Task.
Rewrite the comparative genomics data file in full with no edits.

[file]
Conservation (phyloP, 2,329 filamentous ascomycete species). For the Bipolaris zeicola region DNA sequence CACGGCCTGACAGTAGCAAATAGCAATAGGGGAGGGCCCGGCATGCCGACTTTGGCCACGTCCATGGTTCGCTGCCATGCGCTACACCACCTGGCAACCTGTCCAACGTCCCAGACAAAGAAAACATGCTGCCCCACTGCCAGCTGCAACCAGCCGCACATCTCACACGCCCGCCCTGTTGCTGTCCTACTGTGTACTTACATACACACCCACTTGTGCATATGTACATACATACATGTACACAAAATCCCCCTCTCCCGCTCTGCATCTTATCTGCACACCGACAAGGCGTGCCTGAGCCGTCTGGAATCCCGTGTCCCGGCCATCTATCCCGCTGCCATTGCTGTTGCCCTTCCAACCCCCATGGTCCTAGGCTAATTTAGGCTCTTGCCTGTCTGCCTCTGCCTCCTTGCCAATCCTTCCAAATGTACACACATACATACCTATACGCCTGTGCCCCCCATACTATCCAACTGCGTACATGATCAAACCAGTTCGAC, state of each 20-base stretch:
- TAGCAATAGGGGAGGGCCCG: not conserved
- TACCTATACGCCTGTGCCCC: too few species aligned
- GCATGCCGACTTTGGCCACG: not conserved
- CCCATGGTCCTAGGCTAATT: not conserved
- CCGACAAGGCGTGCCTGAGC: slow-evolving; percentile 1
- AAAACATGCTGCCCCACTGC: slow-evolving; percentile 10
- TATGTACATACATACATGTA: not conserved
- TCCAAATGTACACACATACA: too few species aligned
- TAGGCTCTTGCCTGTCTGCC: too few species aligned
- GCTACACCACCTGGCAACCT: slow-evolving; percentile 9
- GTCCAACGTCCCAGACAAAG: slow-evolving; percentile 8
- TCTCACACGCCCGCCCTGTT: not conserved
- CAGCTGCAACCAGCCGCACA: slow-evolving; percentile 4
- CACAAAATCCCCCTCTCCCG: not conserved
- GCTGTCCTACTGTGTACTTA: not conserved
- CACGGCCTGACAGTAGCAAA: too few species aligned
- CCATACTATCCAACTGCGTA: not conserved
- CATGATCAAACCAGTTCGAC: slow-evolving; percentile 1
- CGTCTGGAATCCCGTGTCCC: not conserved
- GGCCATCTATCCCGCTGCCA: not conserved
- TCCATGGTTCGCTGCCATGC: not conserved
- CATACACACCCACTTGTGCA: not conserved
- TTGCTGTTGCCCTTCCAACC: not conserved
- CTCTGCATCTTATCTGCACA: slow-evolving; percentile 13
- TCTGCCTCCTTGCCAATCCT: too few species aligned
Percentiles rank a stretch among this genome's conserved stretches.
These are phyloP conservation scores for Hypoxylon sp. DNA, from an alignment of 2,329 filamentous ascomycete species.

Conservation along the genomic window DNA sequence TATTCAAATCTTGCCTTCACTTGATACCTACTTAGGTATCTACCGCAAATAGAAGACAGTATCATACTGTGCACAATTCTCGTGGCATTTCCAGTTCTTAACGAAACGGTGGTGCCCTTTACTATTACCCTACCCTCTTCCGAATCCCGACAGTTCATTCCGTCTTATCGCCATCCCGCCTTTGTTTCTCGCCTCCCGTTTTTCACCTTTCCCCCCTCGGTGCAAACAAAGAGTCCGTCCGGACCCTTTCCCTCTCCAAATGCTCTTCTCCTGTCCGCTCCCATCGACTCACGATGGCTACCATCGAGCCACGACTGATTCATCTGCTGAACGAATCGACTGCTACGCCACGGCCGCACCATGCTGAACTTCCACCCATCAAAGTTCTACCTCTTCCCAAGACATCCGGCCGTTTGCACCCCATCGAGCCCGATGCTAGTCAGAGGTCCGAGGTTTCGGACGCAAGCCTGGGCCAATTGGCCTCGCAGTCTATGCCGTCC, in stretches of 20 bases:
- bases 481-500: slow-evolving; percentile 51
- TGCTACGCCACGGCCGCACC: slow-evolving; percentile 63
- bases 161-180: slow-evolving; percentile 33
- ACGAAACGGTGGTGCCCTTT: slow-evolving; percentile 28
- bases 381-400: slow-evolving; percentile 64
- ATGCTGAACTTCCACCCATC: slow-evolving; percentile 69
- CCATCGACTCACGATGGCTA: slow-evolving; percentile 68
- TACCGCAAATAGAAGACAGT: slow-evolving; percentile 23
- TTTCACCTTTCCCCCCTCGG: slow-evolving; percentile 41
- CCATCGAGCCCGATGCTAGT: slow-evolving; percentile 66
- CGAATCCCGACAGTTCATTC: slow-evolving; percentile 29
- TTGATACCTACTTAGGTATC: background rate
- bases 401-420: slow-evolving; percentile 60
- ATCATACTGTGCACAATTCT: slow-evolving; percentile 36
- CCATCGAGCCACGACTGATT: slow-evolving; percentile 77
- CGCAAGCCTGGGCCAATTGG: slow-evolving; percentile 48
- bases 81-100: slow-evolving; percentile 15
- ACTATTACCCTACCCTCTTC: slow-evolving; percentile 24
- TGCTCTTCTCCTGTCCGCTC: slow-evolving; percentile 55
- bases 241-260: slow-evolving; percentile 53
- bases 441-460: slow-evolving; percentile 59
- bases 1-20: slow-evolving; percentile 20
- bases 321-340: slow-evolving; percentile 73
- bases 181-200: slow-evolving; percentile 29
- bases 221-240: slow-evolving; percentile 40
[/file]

Conservation (phyloP, 2,329 filamentous ascomycete species). For the Bipolaris zeicola region DNA sequence CACGGCCTGACAGTAGCAAATAGCAATAGGGGAGGGCCCGGCATGCCGACTTTGGCCACGTCCATGGTTCGCTGCCATGCGCTACACCACCTGGCAACCTGTCCAACGTCCCAGACAAAGAAAACATGCTGCCCCACTGCCAGCTGCAACCAGCCGCACATCTCACACGCCCGCCCTGTTGCTGTCCTACTGTGTACTTACATACACACCCACTTGTGCATATGTACATACATACATGTACACAAAATCCCCCTCTCCCGCTCTGCATCTTATCTGCACACCGACAAGGCGTGCCTGAGCCGTCTGGAATCCCGTGTCCCGGCCATCTATCCCGCTGCCATTGCTGTTGCCCTTCCAACCCCCATGGTCCTAGGCTAATTTAGGCTCTTGCCTGTCTGCCTCTGCCTCCTTGCCAATCCTTCCAAATGTACACACATACATACCTATACGCCTGTGCCCCCCATACTATCCAACTGCGTACATGATCAAACCAGTTCGAC, state of each 20-base stretch:
- TAGCAATAGGGGAGGGCCCG: not conserved
- TACCTATACGCCTGTGCCCC: too few species aligned
- GCATGCCGACTTTGGCCACG: not conserved
- CCCATGGTCCTAGGCTAATT: not conserved
- CCGACAAGGCGTGCCTGAGC: slow-evolving; percentile 1
- AAAACATGCTGCCCCACTGC: slow-evolving; percentile 10
- TATGTACATACATACATGTA: not conserved
- TCCAAATGTACACACATACA: too few species aligned
- TAGGCTCTTGCCTGTCTGCC: too few species aligned
- GCTACACCACCTGGCAACCT: slow-evolving; percentile 9
- GTCCAACGTCCCAGACAAAG: slow-evolving; percentile 8
- TCTCACACGCCCGCCCTGTT: not conserved
- CAGCTGCAACCAGCCGCACA: slow-evolving; percentile 4
- CACAAAATCCCCCTCTCCCG: not conserved
- GCTGTCCTACTGTGTACTTA: not conserved
- CACGGCCTGACAGTAGCAAA: too few species aligned
- CCATACTATCCAACTGCGTA: not conserved
- CATGATCAAACCAGTTCGAC: slow-evolving; percentile 1
- CGTCTGGAATCCCGTGTCCC: not conserved
- GGCCATCTATCCCGCTGCCA: not conserved
- TCCATGGTTCGCTGCCATGC: not conserved
- CATACACACCCACTTGTGCA: not conserved
- TTGCTGTTGCCCTTCCAACC: not conserved
- CTCTGCATCTTATCTGCACA: slow-evolving; percentile 13
- TCTGCCTCCTTGCCAATCCT: too few species aligned
Percentiles rank a stretch among this genome's conserved stretches.
These are phyloP conservation scores for Hypoxylon sp. DNA, from an alignment of 2,329 filamentous ascomycete species.

Conservation along the genomic window DNA sequence TATTCAAATCTTGCCTTCACTTGATACCTACTTAGGTATCTACCGCAAATAGAAGACAGTATCATACTGTGCACAATTCTCGTGGCATTTCCAGTTCTTAACGAAACGGTGGTGCCCTTTACTATTACCCTACCCTCTTCCGAATCCCGACAGTTCATTCCGTCTTATCGCCATCCCGCCTTTGTTTCTCGCCTCCCGTTTTTCACCTTTCCCCCCTCGGTGCAAACAAAGAGTCCGTCCGGACCCTTTCCCTCTCCAAATGCTCTTCTCCTGTCCGCTCCCATCGACTCACGATGGCTACCATCGAGCCACGACTGATTCATCTGCTGAACGAATCGACTGCTACGCCACGGCCGCACCATGCTGAACTTCCACCCATCAAAGTTCTACCTCTTCCCAAGACATCCGGCCGTTTGCACCCCATCGAGCCCGATGCTAGTCAGAGGTCCGAGGTTTCGGACGCAAGCCTGGGCCAATTGGCCTCGCAGTCTATGCCGTCC, in stretches of 20 bases:
- bases 481-500: slow-evolving; percentile 51
- TGCTACGCCACGGCCGCACC: slow-evolving; percentile 63
- bases 161-180: slow-evolving; percentile 33
- ACGAAACGGTGGTGCCCTTT: slow-evolving; percentile 28
- bases 381-400: slow-evolving; percentile 64
- ATGCTGAACTTCCACCCATC: slow-evolving; percentile 69
- CCATCGACTCACGATGGCTA: slow-evolving; percentile 68
- TACCGCAAATAGAAGACAGT: slow-evolving; percentile 23
- TTTCACCTTTCCCCCCTCGG: slow-evolving; percentile 41
- CCATCGAGCCCGATGCTAGT: slow-evolving; percentile 66
- CGAATCCCGACAGTTCATTC: slow-evolving; percentile 29
- TTGATACCTACTTAGGTATC: background rate
- bases 401-420: slow-evolving; percentile 60
- ATCATACTGTGCACAATTCT: slow-evolving; percentile 36
- CCATCGAGCCACGACTGATT: slow-evolving; percentile 77
- CGCAAGCCTGGGCCAATTGG: slow-evolving; percentile 48
- bases 81-100: slow-evolving; percentile 15
- ACTATTACCCTACCCTCTTC: slow-evolving; percentile 24
- TGCTCTTCTCCTGTCCGCTC: slow-evolving; percentile 55
- bases 241-260: slow-evolving; percentile 53
- bases 441-460: slow-evolving; percentile 59
- bases 1-20: slow-evolving; percentile 20
- bases 321-340: slow-evolving; percentile 73
- bases 181-200: slow-evolving; percentile 29
- bases 221-240: slow-evolving; percentile 40